In 2005, companies based in the States of California, Massachusetts, and New York, respectively, exported over $1.4 billion, $135.3 million, and $4.4 billion worth of manufacturing goods to Israel.

Some of the nation's largest companies, such as IBM, Microsoft, Cisco, and McDonald's are home to Israel (with diverse levels of capital exposure).

The world's largest maker of semiconductor production equipment Applied Materials (AMAT-$15.50) operates a Process Diagnotics and Control business groups in Rehovot that develops and produces control systems for semiconductor equipment and software for real-time monitoring of cluster tools, including laser cleaning technology, advanced defect detection, review and metrology systems.

Networking hardware and software maker 3Com Corporation (COMS-$4.71) operates a manufacturing facility in Tel Aviv.

The maker of everything from Scotch tape to optical glare-reducing films for LCD TV screens and computer monitors, 3M Corp. (MMM-$69.45), has facilities based in Herzlia.

Intel Corporation (INTC-$17.49) first established its design center in Haifa in 1974, then a sales office in Tel Aviv, a manufacturing facility in Jerusalem and recently a $1.6 billion fabrication plan in Kiryat Gat to add to its semiconductor manufacturing capability there.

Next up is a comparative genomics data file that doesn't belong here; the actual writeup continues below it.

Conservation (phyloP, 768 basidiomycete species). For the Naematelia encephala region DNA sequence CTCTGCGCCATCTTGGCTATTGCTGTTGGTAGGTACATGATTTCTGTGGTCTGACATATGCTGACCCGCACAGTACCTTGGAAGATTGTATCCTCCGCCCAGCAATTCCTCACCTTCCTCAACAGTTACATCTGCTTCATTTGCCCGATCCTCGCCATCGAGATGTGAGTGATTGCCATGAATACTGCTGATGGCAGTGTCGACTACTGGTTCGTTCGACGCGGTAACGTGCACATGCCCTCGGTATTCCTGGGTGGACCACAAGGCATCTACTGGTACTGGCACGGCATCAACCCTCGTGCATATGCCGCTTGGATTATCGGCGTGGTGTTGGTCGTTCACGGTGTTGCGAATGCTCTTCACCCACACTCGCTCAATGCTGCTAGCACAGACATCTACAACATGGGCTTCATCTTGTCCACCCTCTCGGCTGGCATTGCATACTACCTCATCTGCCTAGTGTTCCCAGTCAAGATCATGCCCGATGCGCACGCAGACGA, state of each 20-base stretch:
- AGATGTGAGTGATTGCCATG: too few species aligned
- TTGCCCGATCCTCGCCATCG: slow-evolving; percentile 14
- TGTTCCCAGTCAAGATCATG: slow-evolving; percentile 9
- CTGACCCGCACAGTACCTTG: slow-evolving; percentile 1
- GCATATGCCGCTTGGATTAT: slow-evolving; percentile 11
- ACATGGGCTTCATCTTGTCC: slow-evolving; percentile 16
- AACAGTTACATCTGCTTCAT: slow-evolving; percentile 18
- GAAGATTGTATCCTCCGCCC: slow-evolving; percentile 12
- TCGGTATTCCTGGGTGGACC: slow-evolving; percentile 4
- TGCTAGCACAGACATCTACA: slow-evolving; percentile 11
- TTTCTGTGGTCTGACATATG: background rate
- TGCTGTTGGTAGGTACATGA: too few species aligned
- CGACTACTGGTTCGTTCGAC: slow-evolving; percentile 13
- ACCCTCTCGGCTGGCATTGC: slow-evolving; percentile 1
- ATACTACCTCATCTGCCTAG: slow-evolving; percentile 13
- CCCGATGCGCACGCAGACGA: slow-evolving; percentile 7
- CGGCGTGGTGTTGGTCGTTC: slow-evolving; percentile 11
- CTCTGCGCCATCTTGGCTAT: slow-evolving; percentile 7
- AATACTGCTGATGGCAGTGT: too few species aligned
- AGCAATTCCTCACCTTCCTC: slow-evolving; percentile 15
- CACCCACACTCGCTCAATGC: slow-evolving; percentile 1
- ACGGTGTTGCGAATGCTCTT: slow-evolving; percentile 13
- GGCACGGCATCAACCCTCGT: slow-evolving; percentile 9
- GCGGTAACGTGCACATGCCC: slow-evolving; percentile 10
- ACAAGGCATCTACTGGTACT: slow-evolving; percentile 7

Despite the business risks endemic to the Middle East, deal making for Israeli-based companies has not slowed down in 2006. To the contrary—this past May, Warren Buffett coughed up $4.0 billion to purchase an 80% stake in the cutting tools company, Iscar MetalWorking (less than eight miles from the border of Lebanon).

On July 26, 2006, the PC giant, Hewlett-Packard (HPQ-$32.44), said it would purchase Mercury Interactive (MERQ.PK-$50.35), an Israeli-American business software producer, for $4.5 billion. This will be HP’s largest acquisition since the Company bought Compaq Computer for $18.9 billion in 2002. It will also turn Mercury's R&D center in Israel into HP's largest software development center worldwide.